Eight Reasons to Give Evolution a Second Chance

If you have already embraced evolution as a credible explanation for why life on earth is the way it is, I hope you will find the resources below useful in helping to harmonize this view with your faith. If you still aren’t sure what to make of evolution or if you have always been suspicious of it, I hope these ideas will inspire you to at least give the theory second chance.  They certainly inspired me. 

1. I recently discovered The Biologos Foundation and have been really impressed with its Web site and blog. Established by renowned geneticist and Christian Dr. Francis Collins, the foundation seeks to advance the claim that “faith and science both lead to truth about God and creation.” The site includes reliable resources and reflections on contemporary issues surrounding the creation/evolution debate. Plus it boasts a really clean, pleasant design.  One of my favorite features is the “questions” section, which addresses everything from belief in miracles, to the nature of The Fall, to the age of the earth, to the fossil record.  

2. Non-literal interpretations of Genesis 1-2 did not originate in response to evolutionary theory, but have been around for a long time. Many historical Christian scholars acknowledged the possibility of interpreting the creation account non-literally, including Origen, Augustine, Thomas Aquinas, and C.S. Lewis.  Believe it or not, 1500 years before Darwin conducted his research, Augustine wrote in The Literal Meaning of Genesis that “in matters that are so obscure and far beyond our vision, we find in Holy Scripture passages which can be interpreted in very different ways without prejudice to the faith we have received. In such cases, we should not rush in headlong and so firmly take our stand on one side that, if further progress in the search for truth justly undermines our position, we too fall with it." (This article by Alister McGrath examines Augustine’s position more closely.)

3. Ancient Israelites accepted a completely different cosmological paradigm than we do today, and the Old Testament was written within that context.   John Walton’s new book, The Lost Word of Genesis One: Ancient Cosmology and the Origins Debate explores the creation account in light of ancient cosmology, concluding that "its message transcends the culture in which it originated, but the form in which the message was imbedded was fully permeated by the ancient culture" (page 21). The Bible includes references to many of these ancient assumptions. God does not take it upon himself to “correct” such assumptions or to reveal to his people science that is beyond their culture. (Scot McKnight posted aseries of reviews about Walton’s book on his Jesus Creed blog this summer. See also this Denis O. Lamoureux’s article about ancient cosmology.)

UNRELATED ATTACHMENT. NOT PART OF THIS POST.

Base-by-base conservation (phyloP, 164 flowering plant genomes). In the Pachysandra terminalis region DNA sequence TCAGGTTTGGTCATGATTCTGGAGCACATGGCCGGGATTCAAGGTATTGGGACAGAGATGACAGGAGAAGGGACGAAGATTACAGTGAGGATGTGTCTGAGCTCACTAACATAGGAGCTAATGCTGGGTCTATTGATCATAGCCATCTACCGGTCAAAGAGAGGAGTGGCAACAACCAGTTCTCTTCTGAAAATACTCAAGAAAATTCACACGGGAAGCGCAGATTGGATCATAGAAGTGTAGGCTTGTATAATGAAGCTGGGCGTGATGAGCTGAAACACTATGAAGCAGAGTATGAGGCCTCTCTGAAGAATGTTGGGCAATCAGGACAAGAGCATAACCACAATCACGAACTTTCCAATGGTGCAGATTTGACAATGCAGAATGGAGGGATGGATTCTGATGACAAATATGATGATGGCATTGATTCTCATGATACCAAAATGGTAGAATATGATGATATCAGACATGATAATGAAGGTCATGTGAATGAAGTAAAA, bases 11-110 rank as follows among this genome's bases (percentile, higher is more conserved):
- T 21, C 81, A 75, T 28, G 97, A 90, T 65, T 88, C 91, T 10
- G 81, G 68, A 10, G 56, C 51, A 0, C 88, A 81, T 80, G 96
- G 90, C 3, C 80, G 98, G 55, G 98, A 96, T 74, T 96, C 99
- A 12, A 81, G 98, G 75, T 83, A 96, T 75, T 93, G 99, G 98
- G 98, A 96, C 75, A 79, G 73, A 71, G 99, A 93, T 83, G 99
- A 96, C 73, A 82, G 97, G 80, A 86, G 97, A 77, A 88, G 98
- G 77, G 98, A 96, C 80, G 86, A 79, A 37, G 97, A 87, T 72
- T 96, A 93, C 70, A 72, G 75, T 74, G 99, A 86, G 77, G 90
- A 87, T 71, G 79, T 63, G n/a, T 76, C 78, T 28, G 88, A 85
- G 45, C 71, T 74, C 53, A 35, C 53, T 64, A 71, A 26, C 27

4. Evolution is not just a theory. It’s not merely a guess or a hunch. In science, the word theory refers to a well-supported, well-established framework for understanding a set of observations (e.g., the theory of gravity, the theory of relativity, germ theory, etc). A good theory enables scientists to make predictions. Einstein’s theory of relativity, for example, predicted that stars in the Hyades cluster should appear in a different place during an eclipse. Sure enough, in 1919 scientists observed such movement during an eclipse.

A theory is accepted as true when its predictions are tested over and over again and repeatedly confirmed. By all legitimate accounts, Darwin’s theory of evolution has consistently made testable predictions.  For example, scientists predicted that if whales evolved from land mammals, they should find intermediate fossils that show whales with feet. Sure enough, whales with just such limbs were discovered in the 1990s in the exact geological strata that the scientists predicted. This is just one example among thousands. 

Time and time again, scientists have confirmed the prediction that we should find evidence for evolutionary change in the fossil record with the deepest, oldest layers containing fossils of more primitive species and the youngest layers containing fossils of species similar to those of present day. Time and time again, they have confirmed the prediction that we should find cases of speciation in the fossil record.  Scientists have also confirmed the prediction that species should show genetic variation for traits, that we should observe imperfect adaptation in nature, and that we should see examples of natural selection occurring in the present.  The evidence in support of evolution is overwhelming, which is why about 99 percent of scientists accept it as fact. 

(Biologos addresses the fossil record here. The best presentation I’ve encountered regarding evolutionary theory’s success at making predictions was in Jerry Coyne’s book, Why Evolution is True. For a response to so-called “gaps” in the fossil record, check out this excerpt from Richard Dawkin’s new book, The Greatest Show on Earth: The Evidence for Evolution.)

5. The easiest way to disprove evolution would be to find a fossil in the wrong geological stratum. This has never happened